Magazine Feature

Let's Talk About It!

Our new and improved guide for facilitating critical conversations with students.
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Illustration by Sharee Miller

In the Fall 1992 issue of Teaching Tolerance magazine, we published the feature story “Talk About It!”

Earlier that year, the Rodney King verdict and the ensuing L.A. riots made it clear that “we didn’t know what to say to each other,” we wrote in that second-ever issue. Educators, we said at the time, faced a new and urgent need: “to find ways to talk truthfully about things like bigotry, injustice and violence.”

More than 25 years later, the need is just as great. That’s part of the reason we’re releasing a new edition of Let’s Talk!, our guide to leading critical conversations with students.

Released in 2015, the original Let’s Talk! recommended ways K–12 educators could prepare for classroom conversations about critical topics and address student discomfort as the conversations unfold.

For our newest edition, we collected feedback from readers and users of the original and solicited advice from our Teaching Tolerance Advisory Board. In response to their suggestions, we expanded the guide. The new version helps K–12 educators lay the groundwork for conversations (on their own and with students), and it outlines classroom-ready strategies educators can use with students before, during and after critical conversations.

We’re pleased to share this excerpt from Let’s Talk!, which offers four recommendations for beginning such a discussion with your students.

Opening the Conversation

1. Be positive.

Your students take their cues about how to approach the conversation from you. When you engage critical topics with confidence, respect, and a genuine curiosity about your students’ ideas and experiences, you encourage them to speak thoughtfully and truthfully and to value one another’s contributions.

2. Establish norms.

Illustration of a diverse group of young people sitting around a colorful circle. One of the younger people has a red speech bubble near their head while the others look at them.

Begin the discussion with a collaboration; setting norms together helps students build ownership in the conversation. It may reassure students to know that the discussion will have a clear structure. It also demonstrates your respect for student identities by including them in the shaping of the discussion. And they will likely have ideas that you haven’t considered.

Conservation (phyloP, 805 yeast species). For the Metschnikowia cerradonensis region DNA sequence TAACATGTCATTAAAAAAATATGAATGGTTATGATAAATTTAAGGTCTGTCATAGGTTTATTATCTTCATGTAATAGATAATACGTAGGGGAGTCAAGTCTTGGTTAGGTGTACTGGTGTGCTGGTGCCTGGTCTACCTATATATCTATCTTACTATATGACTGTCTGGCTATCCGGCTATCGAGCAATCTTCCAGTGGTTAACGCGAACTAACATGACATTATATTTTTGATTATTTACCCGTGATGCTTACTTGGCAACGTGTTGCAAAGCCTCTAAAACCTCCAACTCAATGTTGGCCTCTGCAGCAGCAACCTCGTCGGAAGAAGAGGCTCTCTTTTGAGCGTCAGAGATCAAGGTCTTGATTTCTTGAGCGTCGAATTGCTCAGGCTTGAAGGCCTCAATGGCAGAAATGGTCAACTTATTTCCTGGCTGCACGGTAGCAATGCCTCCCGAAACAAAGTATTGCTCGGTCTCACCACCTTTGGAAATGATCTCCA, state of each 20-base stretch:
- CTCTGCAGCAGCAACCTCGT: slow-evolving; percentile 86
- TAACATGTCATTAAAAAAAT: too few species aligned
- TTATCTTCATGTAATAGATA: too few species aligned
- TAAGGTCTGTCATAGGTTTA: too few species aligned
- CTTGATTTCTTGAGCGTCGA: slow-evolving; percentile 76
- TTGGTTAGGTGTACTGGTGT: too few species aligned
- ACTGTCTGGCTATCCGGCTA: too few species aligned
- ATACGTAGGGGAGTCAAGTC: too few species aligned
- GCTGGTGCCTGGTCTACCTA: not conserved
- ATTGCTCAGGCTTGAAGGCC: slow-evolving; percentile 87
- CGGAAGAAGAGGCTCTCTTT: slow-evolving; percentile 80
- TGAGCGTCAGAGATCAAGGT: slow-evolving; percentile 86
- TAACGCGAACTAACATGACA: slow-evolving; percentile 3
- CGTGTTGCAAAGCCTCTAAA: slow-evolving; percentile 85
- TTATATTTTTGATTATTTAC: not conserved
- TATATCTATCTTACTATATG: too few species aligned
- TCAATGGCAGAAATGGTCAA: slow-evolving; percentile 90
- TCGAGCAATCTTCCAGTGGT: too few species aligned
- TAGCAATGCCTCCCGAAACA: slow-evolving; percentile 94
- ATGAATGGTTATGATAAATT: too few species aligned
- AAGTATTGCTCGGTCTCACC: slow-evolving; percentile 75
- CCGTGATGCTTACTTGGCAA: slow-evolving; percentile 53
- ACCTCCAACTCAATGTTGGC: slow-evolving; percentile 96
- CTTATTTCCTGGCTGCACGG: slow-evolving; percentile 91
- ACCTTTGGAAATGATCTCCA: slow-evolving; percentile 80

There are any number of ways you can work with students to establish norms, from whole-group brainstorming and small-group collaboration to journaling and sharing.

You could lead students through a “Sounds/Looks/Feels” model.

Ask students three questions:

What do we want our conversation to sound like?

Some norms will probably be obvious—no insults—but others should be more complex. Students may agree to limit their contributions until everyone’s been heard or ask that everyone begin by restating the idea they’re responding to.

A review of vocabulary can cut down on misunderstandings. Reminding students about people-first language, for example, or about the difference between sex and gender can help ensure that everyone has the language they need to communicate clearly.

Here are a few stems that students can use to question or disagree with classmates.

  • “What did you mean when you mentioned … ?”
  • “I agree and would add … ”
  • “I agree when you say … but disagree when you say … ”
  • “I disagree when you say … because …”

What do we want our conversation to look like?

These suggestions will likely address respect. Students could suggest that desks be arranged in a circle, that listeners turn to the speaker and that phones, devices and computers be put away.

This is a good time to remind students once again of the difference between intent and impact. You can also address tokenism at this time, reminding them that no individual can speak for an entire group and that we shouldn’t expect them to.

What do we want our conversation to feel like?

It may be more difficult for students to generate responses to this question, but answers could include that students expect to feel respected and believed.

If you’ve laid the groundwork for productive critical conversations, your students should have confidence that their identities and experiences will be valued. Remember that feeling safe and valued is not the same as feeling comfortable. Address this directly: Your discussion may at times be uncomfortable, but discomfort is a necessary part of growth. ...

Find the full version of Let’s Talk! Facilitating Critical Conversations With Students here.

3. Establish goals.

Students should know why a critical conversation is taking place and what you expect them to gain from it. Talking through goals with your students also eases the class into the discussion. If you generally begin with an essential or compelling question, try involving students in its development. This offers an easy way to connect a critical discussion to the lesson, event or news that sparked it.